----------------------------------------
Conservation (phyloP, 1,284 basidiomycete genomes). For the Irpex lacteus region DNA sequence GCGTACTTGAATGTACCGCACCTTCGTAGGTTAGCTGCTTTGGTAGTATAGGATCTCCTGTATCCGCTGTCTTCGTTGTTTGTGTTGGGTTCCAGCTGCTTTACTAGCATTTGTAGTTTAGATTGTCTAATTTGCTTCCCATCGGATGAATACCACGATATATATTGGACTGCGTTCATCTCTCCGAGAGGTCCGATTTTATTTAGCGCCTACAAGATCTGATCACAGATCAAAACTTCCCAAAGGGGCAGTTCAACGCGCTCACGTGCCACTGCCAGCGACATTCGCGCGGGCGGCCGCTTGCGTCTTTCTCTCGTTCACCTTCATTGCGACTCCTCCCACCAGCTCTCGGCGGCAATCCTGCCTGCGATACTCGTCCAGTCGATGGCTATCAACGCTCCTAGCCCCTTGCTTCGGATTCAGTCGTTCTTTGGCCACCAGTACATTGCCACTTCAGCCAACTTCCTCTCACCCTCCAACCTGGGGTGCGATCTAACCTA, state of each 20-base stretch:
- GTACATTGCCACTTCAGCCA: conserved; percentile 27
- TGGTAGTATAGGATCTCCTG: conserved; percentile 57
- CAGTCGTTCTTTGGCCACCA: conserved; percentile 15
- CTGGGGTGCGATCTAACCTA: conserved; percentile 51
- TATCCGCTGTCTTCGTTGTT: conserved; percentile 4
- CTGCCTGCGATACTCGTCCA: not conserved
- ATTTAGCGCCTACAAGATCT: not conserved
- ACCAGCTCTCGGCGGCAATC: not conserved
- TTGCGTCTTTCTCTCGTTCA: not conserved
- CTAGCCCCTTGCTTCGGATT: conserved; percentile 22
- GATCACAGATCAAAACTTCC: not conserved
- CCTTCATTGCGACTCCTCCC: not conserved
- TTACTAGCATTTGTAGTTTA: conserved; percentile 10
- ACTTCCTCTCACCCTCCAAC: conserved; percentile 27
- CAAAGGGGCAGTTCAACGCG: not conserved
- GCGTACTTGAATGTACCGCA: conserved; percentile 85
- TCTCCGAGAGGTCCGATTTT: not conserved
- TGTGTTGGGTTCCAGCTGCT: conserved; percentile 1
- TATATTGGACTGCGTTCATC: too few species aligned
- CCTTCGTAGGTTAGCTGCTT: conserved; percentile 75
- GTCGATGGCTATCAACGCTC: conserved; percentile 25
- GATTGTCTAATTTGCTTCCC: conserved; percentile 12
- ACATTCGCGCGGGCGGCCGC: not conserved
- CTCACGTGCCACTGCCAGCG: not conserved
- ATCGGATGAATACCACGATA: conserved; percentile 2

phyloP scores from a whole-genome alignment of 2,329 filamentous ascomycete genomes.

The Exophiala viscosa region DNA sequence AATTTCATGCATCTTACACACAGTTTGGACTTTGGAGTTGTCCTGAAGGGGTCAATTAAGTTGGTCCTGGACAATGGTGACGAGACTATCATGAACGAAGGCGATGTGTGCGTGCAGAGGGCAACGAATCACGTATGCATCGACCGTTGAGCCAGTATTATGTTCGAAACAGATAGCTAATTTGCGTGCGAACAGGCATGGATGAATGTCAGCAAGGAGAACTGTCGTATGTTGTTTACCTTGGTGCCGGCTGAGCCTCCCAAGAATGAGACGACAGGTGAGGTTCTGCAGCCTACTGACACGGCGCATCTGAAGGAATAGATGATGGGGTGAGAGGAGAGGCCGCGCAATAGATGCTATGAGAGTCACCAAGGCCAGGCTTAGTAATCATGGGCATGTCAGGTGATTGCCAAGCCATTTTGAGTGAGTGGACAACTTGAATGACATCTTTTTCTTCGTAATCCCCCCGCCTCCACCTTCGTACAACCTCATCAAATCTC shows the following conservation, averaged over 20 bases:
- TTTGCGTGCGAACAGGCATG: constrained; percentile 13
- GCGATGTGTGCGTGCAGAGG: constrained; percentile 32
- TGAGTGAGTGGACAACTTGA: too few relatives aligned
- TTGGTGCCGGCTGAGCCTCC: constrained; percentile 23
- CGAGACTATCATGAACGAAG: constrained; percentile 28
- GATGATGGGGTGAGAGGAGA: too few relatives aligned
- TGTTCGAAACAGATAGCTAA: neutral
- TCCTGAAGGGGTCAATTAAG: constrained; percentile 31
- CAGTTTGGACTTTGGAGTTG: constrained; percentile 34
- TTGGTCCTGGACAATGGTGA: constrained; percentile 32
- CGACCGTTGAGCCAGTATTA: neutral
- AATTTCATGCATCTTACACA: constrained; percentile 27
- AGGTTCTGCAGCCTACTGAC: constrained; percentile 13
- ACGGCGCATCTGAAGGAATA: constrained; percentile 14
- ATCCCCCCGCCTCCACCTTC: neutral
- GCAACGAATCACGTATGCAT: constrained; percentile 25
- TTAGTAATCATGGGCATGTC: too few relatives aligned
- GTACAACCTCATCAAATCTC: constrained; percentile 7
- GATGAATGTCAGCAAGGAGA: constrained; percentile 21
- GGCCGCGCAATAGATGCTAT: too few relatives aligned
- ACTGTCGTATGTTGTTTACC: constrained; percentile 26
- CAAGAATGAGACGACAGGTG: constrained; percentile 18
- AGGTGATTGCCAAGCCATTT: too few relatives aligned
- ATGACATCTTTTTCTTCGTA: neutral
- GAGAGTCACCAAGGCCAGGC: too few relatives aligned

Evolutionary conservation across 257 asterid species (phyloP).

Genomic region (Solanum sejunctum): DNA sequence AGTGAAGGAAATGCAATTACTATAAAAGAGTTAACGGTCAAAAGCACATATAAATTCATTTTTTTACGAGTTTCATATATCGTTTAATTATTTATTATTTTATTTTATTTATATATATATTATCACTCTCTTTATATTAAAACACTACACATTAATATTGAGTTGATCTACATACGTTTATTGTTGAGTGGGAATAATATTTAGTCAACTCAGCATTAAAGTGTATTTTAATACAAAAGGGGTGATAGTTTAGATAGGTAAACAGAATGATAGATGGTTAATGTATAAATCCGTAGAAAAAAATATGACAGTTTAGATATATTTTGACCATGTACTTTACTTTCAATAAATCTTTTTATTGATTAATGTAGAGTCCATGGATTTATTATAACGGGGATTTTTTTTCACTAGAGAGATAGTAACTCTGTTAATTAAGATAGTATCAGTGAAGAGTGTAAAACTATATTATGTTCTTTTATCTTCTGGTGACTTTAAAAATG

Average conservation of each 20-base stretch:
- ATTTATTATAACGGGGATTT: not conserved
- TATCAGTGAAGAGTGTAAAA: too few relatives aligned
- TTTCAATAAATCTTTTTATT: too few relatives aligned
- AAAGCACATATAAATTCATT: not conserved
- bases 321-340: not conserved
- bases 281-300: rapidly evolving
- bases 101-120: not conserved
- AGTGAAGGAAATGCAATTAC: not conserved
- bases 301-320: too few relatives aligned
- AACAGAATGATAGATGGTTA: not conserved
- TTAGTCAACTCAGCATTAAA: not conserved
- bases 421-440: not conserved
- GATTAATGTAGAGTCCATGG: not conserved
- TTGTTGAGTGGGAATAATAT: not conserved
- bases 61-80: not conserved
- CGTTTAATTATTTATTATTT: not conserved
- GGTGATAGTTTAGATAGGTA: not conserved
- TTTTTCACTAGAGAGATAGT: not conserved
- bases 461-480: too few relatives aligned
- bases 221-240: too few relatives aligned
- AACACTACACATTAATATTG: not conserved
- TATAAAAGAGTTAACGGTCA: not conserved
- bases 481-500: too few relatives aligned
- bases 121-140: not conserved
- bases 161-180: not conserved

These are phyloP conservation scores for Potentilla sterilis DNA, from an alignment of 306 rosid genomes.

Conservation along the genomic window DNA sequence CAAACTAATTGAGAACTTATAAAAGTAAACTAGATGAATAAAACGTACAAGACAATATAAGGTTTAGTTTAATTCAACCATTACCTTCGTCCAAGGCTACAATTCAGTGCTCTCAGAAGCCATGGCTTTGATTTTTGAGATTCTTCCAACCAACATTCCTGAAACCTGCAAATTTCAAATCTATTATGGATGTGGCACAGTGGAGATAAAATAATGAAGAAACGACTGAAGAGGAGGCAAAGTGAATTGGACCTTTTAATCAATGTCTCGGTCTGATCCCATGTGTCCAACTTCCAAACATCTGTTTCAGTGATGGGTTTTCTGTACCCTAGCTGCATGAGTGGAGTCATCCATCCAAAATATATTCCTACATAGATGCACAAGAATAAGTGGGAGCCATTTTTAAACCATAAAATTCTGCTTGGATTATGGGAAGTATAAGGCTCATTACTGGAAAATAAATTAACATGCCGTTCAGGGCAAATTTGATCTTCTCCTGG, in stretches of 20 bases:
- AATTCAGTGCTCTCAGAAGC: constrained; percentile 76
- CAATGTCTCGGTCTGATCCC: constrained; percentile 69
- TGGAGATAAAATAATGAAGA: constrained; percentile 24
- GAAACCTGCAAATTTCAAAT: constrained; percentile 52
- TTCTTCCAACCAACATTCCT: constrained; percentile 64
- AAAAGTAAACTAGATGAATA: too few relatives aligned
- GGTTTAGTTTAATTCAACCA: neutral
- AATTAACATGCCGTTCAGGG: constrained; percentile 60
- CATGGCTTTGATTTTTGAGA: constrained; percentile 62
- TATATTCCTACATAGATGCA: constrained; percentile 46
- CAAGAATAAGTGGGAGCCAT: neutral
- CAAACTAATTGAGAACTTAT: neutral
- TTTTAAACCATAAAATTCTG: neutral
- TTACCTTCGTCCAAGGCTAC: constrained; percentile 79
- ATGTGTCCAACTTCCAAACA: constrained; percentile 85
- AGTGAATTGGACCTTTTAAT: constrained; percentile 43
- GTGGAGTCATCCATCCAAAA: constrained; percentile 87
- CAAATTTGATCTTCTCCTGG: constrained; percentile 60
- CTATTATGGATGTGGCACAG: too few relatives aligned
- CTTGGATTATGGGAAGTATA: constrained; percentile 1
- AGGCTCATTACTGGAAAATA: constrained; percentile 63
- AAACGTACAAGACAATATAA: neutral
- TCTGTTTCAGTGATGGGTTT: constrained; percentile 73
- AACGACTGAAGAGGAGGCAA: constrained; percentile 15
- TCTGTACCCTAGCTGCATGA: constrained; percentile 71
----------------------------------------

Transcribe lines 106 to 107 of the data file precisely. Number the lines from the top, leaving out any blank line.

- TCTGTTTCAGTGATGGGTTT: constrained; percentile 73
- AACGACTGAAGAGGAGGCAA: constrained; percentile 15